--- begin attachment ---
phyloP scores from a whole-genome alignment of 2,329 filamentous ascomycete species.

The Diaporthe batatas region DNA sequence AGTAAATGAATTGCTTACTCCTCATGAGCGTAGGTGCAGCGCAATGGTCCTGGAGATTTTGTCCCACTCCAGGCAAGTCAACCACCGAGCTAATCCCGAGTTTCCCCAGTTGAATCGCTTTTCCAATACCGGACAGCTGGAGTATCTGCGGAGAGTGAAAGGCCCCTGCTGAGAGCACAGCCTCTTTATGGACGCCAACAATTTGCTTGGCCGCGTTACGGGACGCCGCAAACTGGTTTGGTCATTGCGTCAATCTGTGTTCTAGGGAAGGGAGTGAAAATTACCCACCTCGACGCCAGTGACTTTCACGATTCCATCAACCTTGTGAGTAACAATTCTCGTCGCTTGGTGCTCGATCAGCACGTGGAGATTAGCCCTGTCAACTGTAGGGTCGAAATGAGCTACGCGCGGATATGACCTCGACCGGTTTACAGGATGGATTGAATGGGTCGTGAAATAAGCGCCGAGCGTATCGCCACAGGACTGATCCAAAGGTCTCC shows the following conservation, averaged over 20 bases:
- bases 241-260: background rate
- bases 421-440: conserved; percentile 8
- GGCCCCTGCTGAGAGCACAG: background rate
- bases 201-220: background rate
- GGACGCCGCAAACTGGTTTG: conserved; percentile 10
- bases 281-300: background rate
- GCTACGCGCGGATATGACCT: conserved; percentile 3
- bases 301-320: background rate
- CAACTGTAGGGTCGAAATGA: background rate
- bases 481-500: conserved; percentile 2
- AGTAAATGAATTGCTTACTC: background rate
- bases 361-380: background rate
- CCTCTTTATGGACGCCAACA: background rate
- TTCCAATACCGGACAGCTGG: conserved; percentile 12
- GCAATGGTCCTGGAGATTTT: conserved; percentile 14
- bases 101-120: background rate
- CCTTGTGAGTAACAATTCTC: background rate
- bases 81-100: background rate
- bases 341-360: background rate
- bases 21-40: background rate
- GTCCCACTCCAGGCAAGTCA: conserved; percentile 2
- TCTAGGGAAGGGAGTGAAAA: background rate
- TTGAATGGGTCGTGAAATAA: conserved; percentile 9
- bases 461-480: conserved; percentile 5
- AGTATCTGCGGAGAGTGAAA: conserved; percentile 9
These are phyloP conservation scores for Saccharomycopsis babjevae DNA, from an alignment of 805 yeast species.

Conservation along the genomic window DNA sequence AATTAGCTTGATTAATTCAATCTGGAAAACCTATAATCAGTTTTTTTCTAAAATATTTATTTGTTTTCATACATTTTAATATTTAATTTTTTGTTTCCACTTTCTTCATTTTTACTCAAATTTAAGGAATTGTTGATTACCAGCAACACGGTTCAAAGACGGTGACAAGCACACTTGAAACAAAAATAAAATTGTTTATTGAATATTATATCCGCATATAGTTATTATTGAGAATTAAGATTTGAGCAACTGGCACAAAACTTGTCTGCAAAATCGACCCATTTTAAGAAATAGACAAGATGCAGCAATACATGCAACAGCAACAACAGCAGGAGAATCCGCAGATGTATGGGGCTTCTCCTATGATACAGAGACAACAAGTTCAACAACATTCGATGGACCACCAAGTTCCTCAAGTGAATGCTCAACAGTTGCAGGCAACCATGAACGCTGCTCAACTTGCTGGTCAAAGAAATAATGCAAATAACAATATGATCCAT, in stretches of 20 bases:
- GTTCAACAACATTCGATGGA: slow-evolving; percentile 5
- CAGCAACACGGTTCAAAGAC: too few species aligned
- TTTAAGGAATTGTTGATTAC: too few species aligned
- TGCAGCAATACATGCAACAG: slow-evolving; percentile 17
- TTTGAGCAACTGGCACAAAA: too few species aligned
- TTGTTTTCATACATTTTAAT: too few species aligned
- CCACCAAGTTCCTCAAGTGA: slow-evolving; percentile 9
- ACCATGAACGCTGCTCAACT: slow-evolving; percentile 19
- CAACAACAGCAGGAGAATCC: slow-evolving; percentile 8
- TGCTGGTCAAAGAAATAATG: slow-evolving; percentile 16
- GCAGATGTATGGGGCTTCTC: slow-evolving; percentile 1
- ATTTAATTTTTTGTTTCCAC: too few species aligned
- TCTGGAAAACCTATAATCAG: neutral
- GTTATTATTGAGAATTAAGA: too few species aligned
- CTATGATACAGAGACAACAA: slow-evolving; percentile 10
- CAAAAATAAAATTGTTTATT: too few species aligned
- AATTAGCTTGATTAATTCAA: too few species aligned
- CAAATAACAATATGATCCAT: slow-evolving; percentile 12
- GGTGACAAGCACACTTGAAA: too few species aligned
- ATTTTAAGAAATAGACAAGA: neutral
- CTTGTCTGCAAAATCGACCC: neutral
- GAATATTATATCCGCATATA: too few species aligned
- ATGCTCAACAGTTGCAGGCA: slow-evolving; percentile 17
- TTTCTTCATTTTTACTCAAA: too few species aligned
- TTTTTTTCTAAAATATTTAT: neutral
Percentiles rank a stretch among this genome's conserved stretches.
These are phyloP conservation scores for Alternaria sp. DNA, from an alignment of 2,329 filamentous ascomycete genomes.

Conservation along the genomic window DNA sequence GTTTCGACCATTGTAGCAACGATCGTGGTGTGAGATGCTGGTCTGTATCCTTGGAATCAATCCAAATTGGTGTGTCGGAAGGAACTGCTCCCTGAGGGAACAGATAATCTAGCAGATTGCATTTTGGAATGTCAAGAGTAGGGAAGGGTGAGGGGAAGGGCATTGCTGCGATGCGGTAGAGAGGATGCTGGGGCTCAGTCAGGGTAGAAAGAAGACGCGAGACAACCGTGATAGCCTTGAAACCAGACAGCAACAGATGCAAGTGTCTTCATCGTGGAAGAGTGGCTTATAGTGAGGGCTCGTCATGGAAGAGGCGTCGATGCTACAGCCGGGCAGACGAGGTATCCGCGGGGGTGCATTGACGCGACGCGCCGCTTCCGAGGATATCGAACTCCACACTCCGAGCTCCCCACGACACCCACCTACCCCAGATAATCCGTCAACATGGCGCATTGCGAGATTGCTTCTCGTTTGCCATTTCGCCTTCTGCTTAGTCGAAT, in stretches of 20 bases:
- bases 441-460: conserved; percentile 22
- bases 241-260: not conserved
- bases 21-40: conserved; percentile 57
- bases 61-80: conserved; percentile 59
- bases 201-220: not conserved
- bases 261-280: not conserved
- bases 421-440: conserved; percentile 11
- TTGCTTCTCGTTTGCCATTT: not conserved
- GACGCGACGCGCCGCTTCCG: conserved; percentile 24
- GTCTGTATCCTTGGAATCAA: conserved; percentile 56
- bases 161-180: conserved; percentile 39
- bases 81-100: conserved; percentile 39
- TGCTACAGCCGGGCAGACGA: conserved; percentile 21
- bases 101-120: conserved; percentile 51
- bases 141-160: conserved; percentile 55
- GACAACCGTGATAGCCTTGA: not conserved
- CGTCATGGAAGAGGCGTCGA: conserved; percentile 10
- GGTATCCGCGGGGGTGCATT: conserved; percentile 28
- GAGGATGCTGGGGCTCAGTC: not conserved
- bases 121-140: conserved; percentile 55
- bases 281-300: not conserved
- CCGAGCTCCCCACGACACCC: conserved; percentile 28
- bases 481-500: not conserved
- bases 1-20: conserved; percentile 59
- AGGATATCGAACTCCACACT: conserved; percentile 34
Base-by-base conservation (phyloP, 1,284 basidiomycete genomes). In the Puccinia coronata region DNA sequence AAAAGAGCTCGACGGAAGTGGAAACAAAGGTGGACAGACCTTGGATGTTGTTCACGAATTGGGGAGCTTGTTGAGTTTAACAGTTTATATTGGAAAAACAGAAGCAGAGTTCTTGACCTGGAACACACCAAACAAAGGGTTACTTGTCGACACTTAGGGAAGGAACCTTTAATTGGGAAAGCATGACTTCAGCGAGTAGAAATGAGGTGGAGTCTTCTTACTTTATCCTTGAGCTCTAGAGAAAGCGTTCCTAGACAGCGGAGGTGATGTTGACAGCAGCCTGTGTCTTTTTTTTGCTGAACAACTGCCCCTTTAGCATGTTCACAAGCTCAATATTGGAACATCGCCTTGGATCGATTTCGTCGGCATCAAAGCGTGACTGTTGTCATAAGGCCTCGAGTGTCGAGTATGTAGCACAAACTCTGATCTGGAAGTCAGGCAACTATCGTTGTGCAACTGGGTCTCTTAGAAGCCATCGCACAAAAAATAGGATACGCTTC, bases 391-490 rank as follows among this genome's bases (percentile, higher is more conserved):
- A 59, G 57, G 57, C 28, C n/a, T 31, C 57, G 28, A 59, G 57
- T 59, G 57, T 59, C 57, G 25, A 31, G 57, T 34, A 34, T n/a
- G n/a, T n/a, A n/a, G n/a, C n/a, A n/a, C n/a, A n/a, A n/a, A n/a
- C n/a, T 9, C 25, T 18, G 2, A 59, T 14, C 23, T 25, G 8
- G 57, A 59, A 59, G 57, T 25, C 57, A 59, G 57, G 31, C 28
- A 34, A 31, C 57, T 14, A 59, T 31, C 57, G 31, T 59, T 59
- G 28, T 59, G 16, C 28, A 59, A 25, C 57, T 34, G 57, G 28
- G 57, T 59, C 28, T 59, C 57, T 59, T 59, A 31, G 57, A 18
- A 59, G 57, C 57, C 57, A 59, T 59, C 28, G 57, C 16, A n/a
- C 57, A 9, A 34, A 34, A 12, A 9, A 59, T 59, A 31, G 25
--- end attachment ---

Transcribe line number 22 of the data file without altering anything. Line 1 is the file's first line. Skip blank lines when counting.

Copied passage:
- bases 21-40: background rate